The macho students of an elite US Flying school for advanced fighter pilots compete to be best in the class, and one romances the teacher.



“Top Gun” revolves around a bold, daring, and overconfident navy fighter pilot, Lieutenant Pete Mitchell (call name ‘Maverick’), who is sent to the Top Gun Naval Flying School along with his close pal, Goose. Maverick strives to prove himself the best pilot in this demanding course, but faces both stiff competition from a fellow pilot named Iceman as well as personal conflict dealing with his own haunting demons following the mysterious death of his father, also an air ace pilot. Meanwhile, he falls for a lovely civilian astrophysics instructor, Charlotte (Charlie) Blackwood.

The proud to be American theme is dire, repetitive and anyone who dislikes over patriotism in films will despise this. The story line involving Tom Cruise and Tom Skerrit approaches boredom and is the pinnacle of Top Gun’s cheese. ‘Cheese’ is OK, as long as it is not serious and that is where that specific story line falls flat. The fun cheesy parts are some of the films best moments. The volleyball scene is truly a classic and the four actors involved are genuinely enjoying themselves. The relationship between Tom Cruise and Anthony Edwards is also very moving at times and the dynamic they have makes for great viewing.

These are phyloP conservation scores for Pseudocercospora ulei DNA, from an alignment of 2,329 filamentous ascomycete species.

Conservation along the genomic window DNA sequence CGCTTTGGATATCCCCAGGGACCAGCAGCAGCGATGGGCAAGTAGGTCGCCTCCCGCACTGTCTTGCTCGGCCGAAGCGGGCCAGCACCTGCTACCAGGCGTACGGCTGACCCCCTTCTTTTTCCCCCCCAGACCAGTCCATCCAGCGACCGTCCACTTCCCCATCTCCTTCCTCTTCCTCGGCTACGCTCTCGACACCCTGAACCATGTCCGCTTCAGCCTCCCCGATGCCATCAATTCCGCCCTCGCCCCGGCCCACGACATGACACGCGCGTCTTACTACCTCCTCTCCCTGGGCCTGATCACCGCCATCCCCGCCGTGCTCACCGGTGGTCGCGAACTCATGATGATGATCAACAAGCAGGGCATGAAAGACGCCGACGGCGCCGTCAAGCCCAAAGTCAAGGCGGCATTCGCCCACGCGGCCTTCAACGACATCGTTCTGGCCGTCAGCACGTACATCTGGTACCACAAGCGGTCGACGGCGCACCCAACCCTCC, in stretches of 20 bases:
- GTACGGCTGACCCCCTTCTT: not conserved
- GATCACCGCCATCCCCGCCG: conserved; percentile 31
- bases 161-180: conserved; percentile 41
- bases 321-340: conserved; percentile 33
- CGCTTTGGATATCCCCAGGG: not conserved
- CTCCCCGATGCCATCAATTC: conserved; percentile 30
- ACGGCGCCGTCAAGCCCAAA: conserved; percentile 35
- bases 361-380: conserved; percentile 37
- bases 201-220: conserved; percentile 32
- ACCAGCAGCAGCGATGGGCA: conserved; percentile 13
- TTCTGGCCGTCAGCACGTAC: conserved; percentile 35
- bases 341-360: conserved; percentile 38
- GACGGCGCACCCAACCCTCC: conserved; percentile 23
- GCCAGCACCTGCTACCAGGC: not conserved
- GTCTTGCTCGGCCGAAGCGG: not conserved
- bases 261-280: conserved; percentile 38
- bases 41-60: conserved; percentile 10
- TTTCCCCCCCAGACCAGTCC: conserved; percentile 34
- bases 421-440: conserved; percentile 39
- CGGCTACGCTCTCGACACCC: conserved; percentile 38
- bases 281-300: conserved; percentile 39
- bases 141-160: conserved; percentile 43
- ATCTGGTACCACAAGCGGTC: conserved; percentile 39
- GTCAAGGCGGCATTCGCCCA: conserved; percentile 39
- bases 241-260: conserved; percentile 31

The acting is what saves Top Gun from being Tinsel town garbage. Tom Cruise launched his career with this film. His cocky smile makes him perfect for this role and Cruise does fantastically at portraying a determined, passionate character. It is the emotional scenes where Cruise really sets himself apart from his peers. Cruise provides the few scenes where the audience are made to feel any emotion and he carries out his responsibility creditably. Anthony Edwards as Goose is also effective as the man who takes second spot to Cruise’s Maverick. He is instantly popular with the audience with his wit, humour and charm. Val Kilmer and Rick Rossovich are great as the rivals. They play off each other really well and do a fantastic job to personify arrogance. Michael Ironside does what he does best and once again, manages to go through a whole film without smiling.

The Blu-Ray comes with the same special features as the original Blu-Ray release. For some reason, the Dolby TrueHD 5.1 track seems way cleaner this time than I ever remember it being. That being said, the transfer and Dolby TrueHD track are supposed to be the same. This wouldn’t be the first time that a second dip on a transfer results in a better bitrate. Oh well, it’s still a solid experience.  In the end, I’d recommend a purchase.



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